The book is thoroughly enjoyable to generations of runners, both young and old. We are treated to the young Salazars’ experiences with the Greater Boston Track Club and his older teammates, such as Bill Rodgers, whose 1975 Boston victory debut would impact the young Salazar in his drive to become the best as well.
Salazar’s first brush with death from dehydration at the 1977 Falmouth Race is covered as well. There is also a rich trove of stories about his days at Oregon, training with his best friend Rudy Chapa (remember him?) and under his coach Bill Dellinger.
There are also his experiences at New York, Boston, and other great Cross-country and track performances accomplished by him. The authors also reminisce about those great characters from the running past, such as Fred Lebow, Bill Squires, and Henry Rono among others.
The reader is also brought into Alberto’s world as he tries to fight, rationalize and cope with his decline after 1983. Also presented in the book is his experiences with Nike creator and CEO Phil Knight, who along with the late Geoff Hollister, were always there to sponsor, support, advise, and eventually hire Salazar.
A major component in the book is Salazars’ unshakeable loyalty to Nike, which resulted in the creation of the Oregon Project, which was approved by Knight.
Admittedly learning from his mistakes later on is what drove him to try and be a successful coach, and lots of attention is devoted during this time in the book to his athletes (both past and current) such as Kara and Adam Goucher, Dan Browne, Dathan Ritzenheim, Allan Webb, and his great protege, Galen Rupp.
But the book is also enjoyable to generations of non-runners. Salazar’s remarkable Cuban family background (most notably his father, a Castro ally who originally supported him and then fled Cuba) is interesting and shows their influence upon him.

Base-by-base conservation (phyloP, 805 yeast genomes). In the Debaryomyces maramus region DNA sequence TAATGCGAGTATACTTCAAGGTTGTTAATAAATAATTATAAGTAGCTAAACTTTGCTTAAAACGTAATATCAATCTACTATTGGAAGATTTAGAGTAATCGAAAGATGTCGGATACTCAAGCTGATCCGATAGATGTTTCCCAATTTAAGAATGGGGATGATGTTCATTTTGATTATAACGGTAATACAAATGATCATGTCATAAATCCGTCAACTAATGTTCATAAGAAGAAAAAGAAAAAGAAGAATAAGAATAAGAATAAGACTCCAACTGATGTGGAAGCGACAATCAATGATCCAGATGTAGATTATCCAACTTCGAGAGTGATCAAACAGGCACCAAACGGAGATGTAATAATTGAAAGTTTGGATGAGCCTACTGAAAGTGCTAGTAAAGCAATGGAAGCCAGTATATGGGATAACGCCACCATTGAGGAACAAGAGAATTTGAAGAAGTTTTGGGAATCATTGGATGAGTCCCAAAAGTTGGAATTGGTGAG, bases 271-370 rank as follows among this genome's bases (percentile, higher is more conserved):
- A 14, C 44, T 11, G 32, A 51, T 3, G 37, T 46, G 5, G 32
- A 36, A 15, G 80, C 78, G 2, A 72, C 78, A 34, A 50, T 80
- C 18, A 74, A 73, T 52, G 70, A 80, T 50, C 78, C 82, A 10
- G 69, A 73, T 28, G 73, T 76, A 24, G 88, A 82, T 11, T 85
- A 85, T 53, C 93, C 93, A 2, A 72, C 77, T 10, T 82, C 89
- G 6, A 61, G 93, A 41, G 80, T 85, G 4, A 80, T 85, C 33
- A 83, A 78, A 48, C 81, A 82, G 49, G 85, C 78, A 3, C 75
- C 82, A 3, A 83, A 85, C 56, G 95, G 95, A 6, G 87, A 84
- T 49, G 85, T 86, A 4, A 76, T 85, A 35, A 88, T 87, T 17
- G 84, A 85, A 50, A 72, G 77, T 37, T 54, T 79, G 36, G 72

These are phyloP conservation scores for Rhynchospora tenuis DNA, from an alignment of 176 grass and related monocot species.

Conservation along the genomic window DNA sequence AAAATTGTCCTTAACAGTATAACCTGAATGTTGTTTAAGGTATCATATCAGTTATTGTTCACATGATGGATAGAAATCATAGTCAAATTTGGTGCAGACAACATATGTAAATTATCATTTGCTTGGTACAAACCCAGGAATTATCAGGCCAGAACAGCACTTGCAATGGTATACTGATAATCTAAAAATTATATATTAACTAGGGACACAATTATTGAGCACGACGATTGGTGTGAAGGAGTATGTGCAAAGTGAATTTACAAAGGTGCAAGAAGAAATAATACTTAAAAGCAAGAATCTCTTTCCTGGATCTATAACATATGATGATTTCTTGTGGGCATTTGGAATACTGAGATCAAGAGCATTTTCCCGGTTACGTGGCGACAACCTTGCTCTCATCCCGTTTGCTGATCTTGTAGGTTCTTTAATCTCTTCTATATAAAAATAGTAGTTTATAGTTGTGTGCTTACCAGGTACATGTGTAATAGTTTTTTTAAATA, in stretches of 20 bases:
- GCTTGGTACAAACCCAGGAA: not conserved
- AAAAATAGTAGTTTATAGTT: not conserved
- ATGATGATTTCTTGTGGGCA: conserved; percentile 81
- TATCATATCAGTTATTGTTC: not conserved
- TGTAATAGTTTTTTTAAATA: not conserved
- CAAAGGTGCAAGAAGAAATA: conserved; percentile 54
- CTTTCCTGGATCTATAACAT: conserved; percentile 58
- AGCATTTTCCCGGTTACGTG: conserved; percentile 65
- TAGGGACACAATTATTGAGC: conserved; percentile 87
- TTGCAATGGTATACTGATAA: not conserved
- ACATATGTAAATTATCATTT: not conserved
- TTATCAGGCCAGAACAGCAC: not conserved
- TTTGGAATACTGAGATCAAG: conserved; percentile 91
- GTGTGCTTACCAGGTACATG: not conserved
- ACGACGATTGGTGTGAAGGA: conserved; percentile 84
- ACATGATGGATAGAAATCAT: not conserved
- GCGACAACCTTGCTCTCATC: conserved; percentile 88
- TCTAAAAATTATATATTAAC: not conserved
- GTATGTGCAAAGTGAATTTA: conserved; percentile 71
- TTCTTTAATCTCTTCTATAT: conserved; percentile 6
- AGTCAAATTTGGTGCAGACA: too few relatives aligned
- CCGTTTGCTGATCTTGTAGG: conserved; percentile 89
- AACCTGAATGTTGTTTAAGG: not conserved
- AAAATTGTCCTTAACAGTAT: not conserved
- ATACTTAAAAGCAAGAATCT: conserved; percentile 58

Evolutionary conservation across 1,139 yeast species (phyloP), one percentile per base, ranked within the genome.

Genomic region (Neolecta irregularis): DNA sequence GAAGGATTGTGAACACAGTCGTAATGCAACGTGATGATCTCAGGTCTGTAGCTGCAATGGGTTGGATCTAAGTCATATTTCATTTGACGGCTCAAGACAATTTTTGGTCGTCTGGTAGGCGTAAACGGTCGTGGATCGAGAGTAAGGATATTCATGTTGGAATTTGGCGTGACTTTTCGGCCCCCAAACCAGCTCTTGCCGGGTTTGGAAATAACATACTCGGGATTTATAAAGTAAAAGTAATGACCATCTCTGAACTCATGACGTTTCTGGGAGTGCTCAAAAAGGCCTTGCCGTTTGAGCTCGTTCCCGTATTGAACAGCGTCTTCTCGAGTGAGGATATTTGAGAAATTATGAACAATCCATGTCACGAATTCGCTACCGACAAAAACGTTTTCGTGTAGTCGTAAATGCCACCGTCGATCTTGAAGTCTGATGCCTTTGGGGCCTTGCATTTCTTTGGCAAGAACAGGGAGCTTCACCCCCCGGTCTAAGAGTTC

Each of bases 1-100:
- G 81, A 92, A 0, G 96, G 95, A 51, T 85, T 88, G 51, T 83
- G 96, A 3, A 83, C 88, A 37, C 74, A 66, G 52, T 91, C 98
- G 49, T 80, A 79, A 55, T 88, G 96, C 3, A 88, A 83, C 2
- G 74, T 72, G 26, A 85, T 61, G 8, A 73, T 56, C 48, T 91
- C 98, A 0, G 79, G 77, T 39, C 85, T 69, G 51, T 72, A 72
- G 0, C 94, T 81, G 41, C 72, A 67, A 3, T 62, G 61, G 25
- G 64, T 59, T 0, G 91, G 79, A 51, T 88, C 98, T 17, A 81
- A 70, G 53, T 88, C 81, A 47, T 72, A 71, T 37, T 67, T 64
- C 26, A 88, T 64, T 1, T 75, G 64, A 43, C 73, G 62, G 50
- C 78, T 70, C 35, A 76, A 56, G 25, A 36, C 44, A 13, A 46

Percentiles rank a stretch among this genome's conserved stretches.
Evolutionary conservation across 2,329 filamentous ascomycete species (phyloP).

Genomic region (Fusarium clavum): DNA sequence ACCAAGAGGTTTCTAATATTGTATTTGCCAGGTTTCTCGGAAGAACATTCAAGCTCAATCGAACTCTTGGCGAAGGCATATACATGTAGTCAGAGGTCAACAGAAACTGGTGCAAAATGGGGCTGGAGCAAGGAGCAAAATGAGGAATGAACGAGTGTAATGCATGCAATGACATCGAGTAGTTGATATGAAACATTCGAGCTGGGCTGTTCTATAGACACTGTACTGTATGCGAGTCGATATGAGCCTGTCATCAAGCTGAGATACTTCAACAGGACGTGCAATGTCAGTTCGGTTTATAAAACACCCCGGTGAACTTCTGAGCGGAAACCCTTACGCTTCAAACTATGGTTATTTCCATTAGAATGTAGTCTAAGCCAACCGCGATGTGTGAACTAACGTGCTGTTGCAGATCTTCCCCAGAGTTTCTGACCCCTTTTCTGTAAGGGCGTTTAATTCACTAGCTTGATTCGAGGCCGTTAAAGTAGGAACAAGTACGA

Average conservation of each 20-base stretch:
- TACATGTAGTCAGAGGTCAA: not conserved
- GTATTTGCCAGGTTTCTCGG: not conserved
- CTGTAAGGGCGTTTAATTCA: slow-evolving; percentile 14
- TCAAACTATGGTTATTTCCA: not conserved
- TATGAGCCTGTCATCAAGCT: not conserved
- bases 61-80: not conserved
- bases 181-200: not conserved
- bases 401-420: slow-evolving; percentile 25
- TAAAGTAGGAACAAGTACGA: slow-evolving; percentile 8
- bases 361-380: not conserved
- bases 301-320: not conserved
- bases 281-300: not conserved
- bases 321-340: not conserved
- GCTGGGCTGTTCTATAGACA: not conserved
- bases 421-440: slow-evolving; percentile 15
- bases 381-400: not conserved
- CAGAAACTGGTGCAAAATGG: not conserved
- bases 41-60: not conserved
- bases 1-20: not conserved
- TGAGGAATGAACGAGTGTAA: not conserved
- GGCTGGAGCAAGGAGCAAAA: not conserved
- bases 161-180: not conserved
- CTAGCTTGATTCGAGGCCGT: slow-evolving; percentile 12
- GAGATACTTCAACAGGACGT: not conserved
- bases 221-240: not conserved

A terrible incident is recounted in the book as well, where the 9 yr old Alberto experiences another childs’ death which would have a profound effect upon him.
As the book travels through his days as a world -class runner, Salazar also discusses his high school/college years on a social level, which would eventually lead him to a successfully married and happy life.
Like all fathers, he has to juggle work and family commitments. Yet his tenacity as a great competitor would haunt him during those post 1984 years, as he struggled to find himself.
These experieinces would include his foray into the restaurant business, his travels to the Christian religious shrine at Medjugorje, his taking of Prozac, and eventually his desire to work at Nike.
All the more amazing during this period showing one more flash of his greatness by winning one of the hardest endurance races in the world, the Comrades 65-mile Ultra-Marathon in South Africa in 1994.
By this point of the book, the running and non-running experiences seem to intersect to put Salazar is in a contented place in his life.
But then, his experience over 14 minutes arrives suddenly, and from that experience where his heart stopped beating over that time (some say the longest on record!!) Alberto Salazar emerges miraculously from this experience with an old tale to tell, but from a fresh perspective, and as always, straightforward!!
A valuable book for anyone not just interested in ( to paraphrase Bill Bowerman) the meaning of running, but also the meaning of life.